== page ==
Seven Summits: Aconcagua
The Seven Summits
The "Seven Summits" are the seven highest mountains in each of the world's seven continents. Climbing all seven peaks is regarded in mountaineering circles as a formidable achievement. The first person to climb all of the Seven Summits was American businessman, rancher and mountaineer Richard Bass, who achieved this in 1985.
Although lists differ slightly as to which mountains make up the Seven Summits (due to controversies over the boundaries of the various continents), they all include seven of the following ten mountains.
But what do you know about these seven mountains that make up the Seven Summits? In a series of articles called "Seven Summits", I want to explore these beautiful, enigmatic, and sometimes dangerous mountains. First up - 10 facts about the mighty Aconcagua!
1) Latin Giant
Aconcagua is the highest mountain in South America. With a summit elevation of 6,960.8 metres (22,837 ft), Aconcagua rises above other South American giants such as Chile's Ojos del Salado and Peru's Huascaran Norte.
2) Beyond the Himalayas
Aconcagua, which sits in the Mendoza province of Argentina, is the highest mountain outside of the continent of Asia.
3) Top of Two Hemispheres
Aconcagua is the tallest mountain in the Western Hemisphere, and also the tallest mountain in the Southern Hemisphere.
4) Ande Pandy!
Aconcagua is the tallest mountain in the Andes mountain range. The Andes are the longest continental mountain range in the world, forming a continuous highland along the western edge of South America. The Andes extend from north to south through seven South American countries: Venezuela, Colombia, Ecuador, Peru, Bolivia, Chile and Argentina.
5) The Ice Manuel Cometh!
Aconcagua has several glaciers. The largest is the Ventisquero Horcones Inferior (approximately 10 km long), which descends from the south face near. Two other smaller glacier systems are the Ventisquero de las Vacas Sur and Glaciar Este/Ventisquero Relinchos system, both of which are roughly five kilometres long. The most well-known of Aconcagua's glaciers however is the north-eastern or "Polish" Glacier, which is a common route of ascent for climbers.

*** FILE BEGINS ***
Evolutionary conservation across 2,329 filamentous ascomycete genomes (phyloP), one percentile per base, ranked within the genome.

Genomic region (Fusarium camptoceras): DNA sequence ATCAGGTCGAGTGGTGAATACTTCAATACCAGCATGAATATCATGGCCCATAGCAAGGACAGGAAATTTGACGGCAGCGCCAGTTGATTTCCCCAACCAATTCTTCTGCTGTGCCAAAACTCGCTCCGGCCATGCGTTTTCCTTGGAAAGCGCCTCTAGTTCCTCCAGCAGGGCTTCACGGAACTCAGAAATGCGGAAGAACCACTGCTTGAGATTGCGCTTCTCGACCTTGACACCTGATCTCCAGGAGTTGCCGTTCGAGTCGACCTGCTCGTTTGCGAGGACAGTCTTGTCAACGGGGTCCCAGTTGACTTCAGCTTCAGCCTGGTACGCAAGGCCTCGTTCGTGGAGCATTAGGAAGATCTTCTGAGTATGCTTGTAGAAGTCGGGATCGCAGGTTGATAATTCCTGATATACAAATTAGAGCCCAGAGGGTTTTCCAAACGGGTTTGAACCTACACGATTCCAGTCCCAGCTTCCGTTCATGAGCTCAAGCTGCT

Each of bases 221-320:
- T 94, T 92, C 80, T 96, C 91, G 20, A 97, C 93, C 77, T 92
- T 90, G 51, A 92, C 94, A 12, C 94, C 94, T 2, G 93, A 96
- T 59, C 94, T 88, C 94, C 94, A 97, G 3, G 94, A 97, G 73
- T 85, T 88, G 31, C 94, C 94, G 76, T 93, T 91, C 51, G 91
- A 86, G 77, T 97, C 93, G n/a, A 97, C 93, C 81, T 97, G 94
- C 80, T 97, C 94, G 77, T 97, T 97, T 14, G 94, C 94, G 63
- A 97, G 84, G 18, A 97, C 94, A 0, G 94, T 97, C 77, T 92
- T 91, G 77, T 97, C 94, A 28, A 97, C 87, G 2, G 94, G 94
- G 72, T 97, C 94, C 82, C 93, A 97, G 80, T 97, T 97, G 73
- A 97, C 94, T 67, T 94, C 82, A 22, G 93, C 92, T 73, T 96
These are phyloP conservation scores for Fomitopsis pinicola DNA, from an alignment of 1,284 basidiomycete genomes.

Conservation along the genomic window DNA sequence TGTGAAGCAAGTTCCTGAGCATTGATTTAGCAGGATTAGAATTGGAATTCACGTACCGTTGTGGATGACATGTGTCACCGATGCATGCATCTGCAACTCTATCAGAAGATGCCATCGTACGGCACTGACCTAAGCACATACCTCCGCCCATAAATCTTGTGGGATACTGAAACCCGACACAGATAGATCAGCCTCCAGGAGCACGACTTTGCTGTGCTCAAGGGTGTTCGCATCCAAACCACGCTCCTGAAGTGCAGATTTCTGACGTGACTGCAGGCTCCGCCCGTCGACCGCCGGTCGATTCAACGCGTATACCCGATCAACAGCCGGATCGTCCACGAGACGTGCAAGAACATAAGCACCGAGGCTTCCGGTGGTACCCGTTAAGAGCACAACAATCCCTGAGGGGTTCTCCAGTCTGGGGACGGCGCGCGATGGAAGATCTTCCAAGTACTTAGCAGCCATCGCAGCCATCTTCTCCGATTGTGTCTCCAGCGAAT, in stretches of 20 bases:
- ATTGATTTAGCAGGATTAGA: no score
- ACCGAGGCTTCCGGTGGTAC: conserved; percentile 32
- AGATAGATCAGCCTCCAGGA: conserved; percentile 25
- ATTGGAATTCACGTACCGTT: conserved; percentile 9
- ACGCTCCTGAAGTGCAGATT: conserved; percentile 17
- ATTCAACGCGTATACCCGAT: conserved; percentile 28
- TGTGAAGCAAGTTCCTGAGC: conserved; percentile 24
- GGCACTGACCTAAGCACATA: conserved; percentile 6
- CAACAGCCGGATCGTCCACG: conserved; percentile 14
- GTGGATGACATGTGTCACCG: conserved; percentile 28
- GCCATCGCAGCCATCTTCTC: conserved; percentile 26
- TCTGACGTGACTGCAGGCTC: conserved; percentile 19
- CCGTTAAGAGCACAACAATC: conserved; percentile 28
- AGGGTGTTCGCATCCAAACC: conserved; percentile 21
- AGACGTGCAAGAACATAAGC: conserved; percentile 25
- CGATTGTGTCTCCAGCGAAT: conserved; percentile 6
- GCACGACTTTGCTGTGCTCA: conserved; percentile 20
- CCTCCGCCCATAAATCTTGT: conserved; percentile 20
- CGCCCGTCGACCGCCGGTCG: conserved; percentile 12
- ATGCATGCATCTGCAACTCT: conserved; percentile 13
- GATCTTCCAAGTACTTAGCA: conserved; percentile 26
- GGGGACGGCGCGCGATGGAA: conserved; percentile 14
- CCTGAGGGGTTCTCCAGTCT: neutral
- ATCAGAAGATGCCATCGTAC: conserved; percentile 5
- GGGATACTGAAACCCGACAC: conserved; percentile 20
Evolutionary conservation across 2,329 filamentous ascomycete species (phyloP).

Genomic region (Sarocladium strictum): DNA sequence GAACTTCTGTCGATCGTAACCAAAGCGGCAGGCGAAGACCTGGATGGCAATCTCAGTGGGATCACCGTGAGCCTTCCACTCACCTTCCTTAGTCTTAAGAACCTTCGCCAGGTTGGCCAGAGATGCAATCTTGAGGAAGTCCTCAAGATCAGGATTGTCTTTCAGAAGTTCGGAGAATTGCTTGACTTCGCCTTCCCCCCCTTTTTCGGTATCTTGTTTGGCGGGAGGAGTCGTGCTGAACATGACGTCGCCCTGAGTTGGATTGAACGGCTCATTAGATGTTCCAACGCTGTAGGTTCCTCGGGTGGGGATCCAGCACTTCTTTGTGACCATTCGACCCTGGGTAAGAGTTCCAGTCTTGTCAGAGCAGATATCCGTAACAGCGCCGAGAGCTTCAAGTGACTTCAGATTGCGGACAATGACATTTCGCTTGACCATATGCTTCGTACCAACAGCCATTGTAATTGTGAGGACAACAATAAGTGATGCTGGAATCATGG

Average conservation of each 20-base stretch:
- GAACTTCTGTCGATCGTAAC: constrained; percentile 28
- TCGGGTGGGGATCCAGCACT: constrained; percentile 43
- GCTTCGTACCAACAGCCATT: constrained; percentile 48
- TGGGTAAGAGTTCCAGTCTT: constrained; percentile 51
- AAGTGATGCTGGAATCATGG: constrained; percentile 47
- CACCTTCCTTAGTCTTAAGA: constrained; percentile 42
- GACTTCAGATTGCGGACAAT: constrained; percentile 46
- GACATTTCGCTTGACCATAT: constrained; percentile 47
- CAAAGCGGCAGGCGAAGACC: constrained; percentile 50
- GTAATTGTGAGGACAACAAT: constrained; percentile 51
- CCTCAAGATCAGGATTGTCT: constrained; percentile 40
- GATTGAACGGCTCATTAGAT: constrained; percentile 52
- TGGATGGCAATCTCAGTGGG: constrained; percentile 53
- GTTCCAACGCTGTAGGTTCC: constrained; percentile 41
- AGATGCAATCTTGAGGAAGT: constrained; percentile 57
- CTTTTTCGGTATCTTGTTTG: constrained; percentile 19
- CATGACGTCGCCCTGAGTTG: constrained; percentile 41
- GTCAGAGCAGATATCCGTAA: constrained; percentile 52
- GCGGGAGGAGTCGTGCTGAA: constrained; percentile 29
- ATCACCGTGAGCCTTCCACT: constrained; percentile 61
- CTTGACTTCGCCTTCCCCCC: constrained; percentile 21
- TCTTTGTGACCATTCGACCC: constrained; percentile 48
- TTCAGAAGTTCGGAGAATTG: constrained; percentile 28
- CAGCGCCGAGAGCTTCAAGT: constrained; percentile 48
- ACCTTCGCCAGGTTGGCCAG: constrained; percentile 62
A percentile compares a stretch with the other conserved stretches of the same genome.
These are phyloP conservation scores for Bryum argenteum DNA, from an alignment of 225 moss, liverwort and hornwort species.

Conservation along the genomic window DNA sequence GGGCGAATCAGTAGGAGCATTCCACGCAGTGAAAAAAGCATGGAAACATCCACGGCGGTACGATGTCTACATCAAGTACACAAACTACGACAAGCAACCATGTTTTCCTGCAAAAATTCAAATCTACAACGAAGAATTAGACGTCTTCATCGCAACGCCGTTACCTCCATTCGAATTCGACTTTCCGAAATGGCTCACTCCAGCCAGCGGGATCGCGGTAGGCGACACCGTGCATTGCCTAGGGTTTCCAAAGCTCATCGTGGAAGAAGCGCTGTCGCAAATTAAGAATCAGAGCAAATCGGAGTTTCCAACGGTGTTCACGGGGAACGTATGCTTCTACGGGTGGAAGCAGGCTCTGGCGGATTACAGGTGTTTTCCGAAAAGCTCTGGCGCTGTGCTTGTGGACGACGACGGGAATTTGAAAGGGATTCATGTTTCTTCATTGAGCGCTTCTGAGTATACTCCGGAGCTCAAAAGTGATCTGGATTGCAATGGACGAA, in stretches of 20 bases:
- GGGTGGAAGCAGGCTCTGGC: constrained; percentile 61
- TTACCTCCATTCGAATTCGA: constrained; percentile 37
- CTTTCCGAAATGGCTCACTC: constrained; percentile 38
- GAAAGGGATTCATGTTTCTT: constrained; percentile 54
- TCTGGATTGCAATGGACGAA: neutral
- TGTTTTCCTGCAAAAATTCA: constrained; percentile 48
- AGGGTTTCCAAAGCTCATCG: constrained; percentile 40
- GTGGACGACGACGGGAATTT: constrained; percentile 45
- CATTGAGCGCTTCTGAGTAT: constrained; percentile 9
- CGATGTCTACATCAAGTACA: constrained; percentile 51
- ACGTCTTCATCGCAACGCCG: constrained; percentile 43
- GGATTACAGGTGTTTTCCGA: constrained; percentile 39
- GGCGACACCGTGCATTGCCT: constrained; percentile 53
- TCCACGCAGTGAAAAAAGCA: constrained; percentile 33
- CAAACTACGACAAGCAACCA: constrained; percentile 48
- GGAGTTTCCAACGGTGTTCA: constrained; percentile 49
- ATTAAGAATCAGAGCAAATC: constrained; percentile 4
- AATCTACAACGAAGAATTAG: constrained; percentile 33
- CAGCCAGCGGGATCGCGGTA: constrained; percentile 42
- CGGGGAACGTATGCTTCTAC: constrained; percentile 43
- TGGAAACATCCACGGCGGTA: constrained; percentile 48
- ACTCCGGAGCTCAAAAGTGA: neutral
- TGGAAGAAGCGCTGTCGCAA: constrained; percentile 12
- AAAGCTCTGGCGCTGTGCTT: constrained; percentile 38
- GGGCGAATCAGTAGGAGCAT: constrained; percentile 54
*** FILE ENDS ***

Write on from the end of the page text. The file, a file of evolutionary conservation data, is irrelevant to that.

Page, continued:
6) It's a Mystery
The origins of the name Aconcagua are something of a mystery. One theory is that it is based on the Mapudungun word "Aconca-Hue", meaning "comes from the other side". Another theory is that it is based on the Aymara word Janq'u Q'awa, meaning "White Ravine".
7) First Recorded Ascent
The first recorded ascent of Aconcagua was in 1897. It was a European expedition led by the British mountaineer Edward FitzGerald.
8) Just a Kid!
The youngest person known to have climbed Aconcagua was American youngster Tyler Armstrong of California. He was just nine years old when he made it to the summit in December 2013!
9) Young at Heart
The oldest person recorded as climbing Aconcagua was Scott Lewis. Scott reached the summit in November 2007, at the age of 87!
10) Dark Side
Aconcagua is thought to have the highest death rate of any mountain in South America. With approximately three deaths occurring on Aconcagua every year, it has been given the unenviable nick name “Mountain of Death”. Sadly, over a hundred people have died on Aconcagua since records began.
Bonus: Seven Summits Wall Art
For adventurers, Aconcagua is one of the most alluring and enigmatic locations in the world. Along with the other Seven Summits it offers a challenge that many climbers find hard to resist. With our Seven Summits posters we hope to inspire people to be adventurous and rise to their own challenges. Check out our Seven Summits Wall Art Collection and let us know what you think!
Seven Summits Collection